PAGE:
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Today I tried to unscrew the valve core from my RideNow TPU tube, and it absolutely, resolutely will not budge. I even had the valve stem in a bench vice and tried to unscrew it like that, and all I managed to do was to twist that plastic valve stem all over the place (I'm kind of amazed it didn't break!). But somehow it just refuses to budge.
Anyone else tried to remove the valve cores on these tubes?
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Old 11-26-22, 01:11 AM
  #54  
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Originally Posted by Darth Lefty View Post
They let you have books?
Iím older than many of you here, when I was growing up we didnít have air. If we went anywhere we had to hold our breath.
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Old 11-26-22, 08:15 AM
  #55  
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Originally Posted by icemilkcoffee View Post
Today I tried to unscrew the valve core from my RideNow TPU tube, and it absolutely, resolutely will not budge. I even had the valve stem in a bench vice and tried to unscrew it like that, and all I managed to do was to twist that plastic valve stem all over the place (I'm kind of amazed it didn't break!). But somehow it just refuses to budge.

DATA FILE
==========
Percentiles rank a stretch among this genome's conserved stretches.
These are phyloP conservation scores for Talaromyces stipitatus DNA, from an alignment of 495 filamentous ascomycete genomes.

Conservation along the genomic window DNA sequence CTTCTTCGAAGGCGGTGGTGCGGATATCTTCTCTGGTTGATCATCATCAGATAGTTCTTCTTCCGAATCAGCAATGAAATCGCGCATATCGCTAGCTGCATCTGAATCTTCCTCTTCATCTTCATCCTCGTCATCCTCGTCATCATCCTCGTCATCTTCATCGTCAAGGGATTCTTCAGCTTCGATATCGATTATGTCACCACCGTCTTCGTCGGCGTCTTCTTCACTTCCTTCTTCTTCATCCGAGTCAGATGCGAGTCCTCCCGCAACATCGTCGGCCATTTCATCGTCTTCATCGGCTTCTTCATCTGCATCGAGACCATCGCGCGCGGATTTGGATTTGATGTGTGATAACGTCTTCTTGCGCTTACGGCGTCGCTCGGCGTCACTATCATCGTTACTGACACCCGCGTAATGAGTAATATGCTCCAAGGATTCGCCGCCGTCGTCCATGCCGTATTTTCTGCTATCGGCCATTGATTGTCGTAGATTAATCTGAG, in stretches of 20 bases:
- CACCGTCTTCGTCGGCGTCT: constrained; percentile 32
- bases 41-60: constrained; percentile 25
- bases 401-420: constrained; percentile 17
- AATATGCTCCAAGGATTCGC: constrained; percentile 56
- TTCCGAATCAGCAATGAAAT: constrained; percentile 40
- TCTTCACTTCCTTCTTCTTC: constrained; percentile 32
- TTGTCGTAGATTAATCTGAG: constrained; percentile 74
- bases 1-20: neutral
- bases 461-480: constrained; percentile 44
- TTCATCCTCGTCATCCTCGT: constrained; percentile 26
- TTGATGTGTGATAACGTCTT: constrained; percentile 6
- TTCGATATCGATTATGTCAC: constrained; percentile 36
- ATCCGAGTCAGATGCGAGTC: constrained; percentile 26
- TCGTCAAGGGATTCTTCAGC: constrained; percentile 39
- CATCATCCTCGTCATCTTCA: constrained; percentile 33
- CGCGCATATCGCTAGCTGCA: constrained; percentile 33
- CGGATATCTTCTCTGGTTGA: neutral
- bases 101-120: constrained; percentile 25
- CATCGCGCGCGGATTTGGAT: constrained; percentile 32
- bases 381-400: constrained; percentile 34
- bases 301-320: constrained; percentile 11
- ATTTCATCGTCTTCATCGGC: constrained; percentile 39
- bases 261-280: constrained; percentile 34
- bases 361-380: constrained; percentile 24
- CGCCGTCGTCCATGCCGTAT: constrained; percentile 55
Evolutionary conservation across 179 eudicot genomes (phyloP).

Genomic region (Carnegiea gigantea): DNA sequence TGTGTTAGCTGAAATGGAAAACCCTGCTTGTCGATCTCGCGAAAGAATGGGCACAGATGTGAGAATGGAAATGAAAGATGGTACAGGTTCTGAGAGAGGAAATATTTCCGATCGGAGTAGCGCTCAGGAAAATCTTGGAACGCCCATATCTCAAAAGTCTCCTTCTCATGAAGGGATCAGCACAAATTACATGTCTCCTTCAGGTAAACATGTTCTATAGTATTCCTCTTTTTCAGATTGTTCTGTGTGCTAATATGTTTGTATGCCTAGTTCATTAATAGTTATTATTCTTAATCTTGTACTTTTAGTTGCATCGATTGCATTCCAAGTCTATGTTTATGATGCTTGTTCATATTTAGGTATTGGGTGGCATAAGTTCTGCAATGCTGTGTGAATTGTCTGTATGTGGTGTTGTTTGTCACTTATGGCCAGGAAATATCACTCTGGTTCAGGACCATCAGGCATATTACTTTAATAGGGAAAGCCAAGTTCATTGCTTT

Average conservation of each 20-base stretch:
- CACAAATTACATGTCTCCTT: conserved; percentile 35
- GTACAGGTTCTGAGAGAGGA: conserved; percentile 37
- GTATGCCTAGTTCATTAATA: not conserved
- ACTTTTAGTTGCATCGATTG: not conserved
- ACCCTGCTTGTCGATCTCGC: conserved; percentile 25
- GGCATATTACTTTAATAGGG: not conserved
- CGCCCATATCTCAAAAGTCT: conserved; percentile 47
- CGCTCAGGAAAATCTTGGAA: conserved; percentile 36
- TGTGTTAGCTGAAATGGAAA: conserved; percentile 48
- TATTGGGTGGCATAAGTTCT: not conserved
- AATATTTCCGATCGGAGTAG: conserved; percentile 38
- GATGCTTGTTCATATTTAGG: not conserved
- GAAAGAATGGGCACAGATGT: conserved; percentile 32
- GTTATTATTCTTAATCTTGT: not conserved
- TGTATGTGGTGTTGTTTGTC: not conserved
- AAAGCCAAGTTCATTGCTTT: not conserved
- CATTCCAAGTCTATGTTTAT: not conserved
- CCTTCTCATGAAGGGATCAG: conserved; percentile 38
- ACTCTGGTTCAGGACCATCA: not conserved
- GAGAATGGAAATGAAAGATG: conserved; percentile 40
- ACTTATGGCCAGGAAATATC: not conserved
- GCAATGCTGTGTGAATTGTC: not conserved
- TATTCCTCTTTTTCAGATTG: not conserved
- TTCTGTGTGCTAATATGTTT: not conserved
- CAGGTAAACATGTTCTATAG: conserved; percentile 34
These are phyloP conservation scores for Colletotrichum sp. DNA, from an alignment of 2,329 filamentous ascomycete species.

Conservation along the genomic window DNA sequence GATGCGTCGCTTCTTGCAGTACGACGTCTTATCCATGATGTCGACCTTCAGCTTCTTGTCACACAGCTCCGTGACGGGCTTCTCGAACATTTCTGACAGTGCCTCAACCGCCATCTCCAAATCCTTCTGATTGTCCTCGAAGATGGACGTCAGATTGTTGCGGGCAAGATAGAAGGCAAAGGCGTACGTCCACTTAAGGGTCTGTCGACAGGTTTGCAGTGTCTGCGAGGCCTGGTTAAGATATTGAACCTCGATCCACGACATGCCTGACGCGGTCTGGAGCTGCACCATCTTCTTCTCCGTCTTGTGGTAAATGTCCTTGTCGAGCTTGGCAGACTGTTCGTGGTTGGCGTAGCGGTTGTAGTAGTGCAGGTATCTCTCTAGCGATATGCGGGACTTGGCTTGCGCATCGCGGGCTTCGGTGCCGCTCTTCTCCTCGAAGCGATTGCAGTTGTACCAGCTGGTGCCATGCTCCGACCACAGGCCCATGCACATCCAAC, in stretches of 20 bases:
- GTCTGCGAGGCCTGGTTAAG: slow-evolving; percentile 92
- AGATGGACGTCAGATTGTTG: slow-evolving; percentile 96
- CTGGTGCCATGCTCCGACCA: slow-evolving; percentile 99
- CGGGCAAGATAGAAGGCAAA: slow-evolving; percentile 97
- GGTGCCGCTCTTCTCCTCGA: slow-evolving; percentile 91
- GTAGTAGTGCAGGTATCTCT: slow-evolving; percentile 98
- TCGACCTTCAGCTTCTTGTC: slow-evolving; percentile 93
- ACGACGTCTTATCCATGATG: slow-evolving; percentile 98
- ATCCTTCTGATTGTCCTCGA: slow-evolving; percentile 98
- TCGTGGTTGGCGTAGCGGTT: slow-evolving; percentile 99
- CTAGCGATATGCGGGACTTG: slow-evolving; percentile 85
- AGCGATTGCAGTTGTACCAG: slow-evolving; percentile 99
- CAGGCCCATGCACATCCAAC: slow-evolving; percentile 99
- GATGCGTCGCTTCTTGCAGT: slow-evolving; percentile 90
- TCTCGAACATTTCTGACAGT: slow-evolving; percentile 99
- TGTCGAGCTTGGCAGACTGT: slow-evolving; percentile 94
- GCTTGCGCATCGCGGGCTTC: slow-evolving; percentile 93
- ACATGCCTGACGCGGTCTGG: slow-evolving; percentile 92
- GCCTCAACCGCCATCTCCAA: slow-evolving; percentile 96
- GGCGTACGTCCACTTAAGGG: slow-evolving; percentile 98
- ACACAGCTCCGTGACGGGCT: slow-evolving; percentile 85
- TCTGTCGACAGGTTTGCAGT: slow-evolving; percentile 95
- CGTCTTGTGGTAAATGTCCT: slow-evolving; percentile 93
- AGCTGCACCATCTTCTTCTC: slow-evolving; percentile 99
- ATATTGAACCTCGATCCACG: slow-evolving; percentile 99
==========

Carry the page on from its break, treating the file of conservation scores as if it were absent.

Anyone else tried to remove the valve cores on these tubes?
Are they reverse threaded? I haven't heard of this, but wouldn't it make sense for valve cores to reverse thread, given that some pumps have threaded chucks?
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Old 11-26-22, 08:52 AM
  #56  
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Originally Posted by Sy Reene View Post
Are they reverse threaded? I haven't heard of this, but wouldn't it make sense for valve cores to reverse thread, given that some pumps have threaded chucks?